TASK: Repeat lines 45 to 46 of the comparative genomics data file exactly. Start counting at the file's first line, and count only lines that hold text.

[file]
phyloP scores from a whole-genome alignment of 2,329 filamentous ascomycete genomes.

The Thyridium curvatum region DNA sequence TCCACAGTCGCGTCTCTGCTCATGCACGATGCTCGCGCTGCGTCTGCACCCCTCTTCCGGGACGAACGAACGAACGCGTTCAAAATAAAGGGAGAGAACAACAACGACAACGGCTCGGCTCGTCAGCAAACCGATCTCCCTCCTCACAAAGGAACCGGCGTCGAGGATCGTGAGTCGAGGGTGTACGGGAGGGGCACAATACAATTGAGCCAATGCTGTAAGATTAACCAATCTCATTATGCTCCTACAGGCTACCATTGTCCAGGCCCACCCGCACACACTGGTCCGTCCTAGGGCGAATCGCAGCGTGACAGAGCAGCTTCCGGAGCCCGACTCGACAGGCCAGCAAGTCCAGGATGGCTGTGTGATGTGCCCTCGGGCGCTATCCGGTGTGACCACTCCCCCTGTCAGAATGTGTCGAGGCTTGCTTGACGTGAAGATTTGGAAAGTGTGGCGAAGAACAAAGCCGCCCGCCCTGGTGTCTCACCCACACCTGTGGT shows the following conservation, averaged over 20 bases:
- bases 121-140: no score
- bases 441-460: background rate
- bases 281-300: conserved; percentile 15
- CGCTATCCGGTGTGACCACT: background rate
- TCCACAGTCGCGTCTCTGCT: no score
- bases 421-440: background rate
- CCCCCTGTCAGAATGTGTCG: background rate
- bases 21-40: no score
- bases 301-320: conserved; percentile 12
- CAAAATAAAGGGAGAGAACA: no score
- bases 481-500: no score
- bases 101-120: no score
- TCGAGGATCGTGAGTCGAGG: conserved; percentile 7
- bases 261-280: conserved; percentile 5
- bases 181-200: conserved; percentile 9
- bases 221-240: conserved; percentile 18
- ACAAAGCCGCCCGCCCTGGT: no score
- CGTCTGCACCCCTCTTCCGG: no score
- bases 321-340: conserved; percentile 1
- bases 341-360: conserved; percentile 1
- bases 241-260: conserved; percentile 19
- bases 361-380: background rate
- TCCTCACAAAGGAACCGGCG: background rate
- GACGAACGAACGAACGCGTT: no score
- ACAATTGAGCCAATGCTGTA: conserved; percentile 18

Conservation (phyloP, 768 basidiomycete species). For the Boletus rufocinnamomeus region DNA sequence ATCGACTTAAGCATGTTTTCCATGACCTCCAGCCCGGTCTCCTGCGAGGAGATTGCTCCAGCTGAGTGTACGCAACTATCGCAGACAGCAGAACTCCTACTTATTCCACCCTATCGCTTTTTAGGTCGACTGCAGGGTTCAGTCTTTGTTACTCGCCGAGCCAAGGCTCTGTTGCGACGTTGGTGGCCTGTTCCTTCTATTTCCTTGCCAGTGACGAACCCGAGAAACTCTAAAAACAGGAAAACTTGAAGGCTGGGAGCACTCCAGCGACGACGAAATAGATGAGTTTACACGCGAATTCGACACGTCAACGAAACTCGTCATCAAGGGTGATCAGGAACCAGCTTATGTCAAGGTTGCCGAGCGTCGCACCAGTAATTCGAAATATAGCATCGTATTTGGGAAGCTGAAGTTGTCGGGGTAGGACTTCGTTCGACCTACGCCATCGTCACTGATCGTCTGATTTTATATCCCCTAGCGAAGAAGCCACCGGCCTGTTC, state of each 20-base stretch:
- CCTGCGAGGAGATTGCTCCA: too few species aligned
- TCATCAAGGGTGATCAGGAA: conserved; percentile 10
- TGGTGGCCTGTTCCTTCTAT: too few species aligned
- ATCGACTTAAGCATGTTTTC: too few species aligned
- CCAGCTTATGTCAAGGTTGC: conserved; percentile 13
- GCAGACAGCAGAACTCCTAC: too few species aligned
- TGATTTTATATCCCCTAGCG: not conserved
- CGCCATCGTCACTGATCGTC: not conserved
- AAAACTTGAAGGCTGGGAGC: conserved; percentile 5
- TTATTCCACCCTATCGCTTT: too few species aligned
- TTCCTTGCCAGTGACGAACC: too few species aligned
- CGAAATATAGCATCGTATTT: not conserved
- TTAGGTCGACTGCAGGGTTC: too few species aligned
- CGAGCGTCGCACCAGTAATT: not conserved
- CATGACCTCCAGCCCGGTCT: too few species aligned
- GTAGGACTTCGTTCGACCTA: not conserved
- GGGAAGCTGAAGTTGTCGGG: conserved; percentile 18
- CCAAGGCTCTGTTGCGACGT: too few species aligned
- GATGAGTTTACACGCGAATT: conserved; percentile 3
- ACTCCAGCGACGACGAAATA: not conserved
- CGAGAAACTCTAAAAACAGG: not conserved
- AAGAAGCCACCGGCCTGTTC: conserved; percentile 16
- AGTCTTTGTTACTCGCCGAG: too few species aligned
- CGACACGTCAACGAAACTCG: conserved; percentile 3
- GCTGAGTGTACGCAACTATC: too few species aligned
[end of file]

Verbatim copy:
- GGGAAGCTGAAGTTGTCGGG: conserved; percentile 18
- CCAAGGCTCTGTTGCGACGT: too few species aligned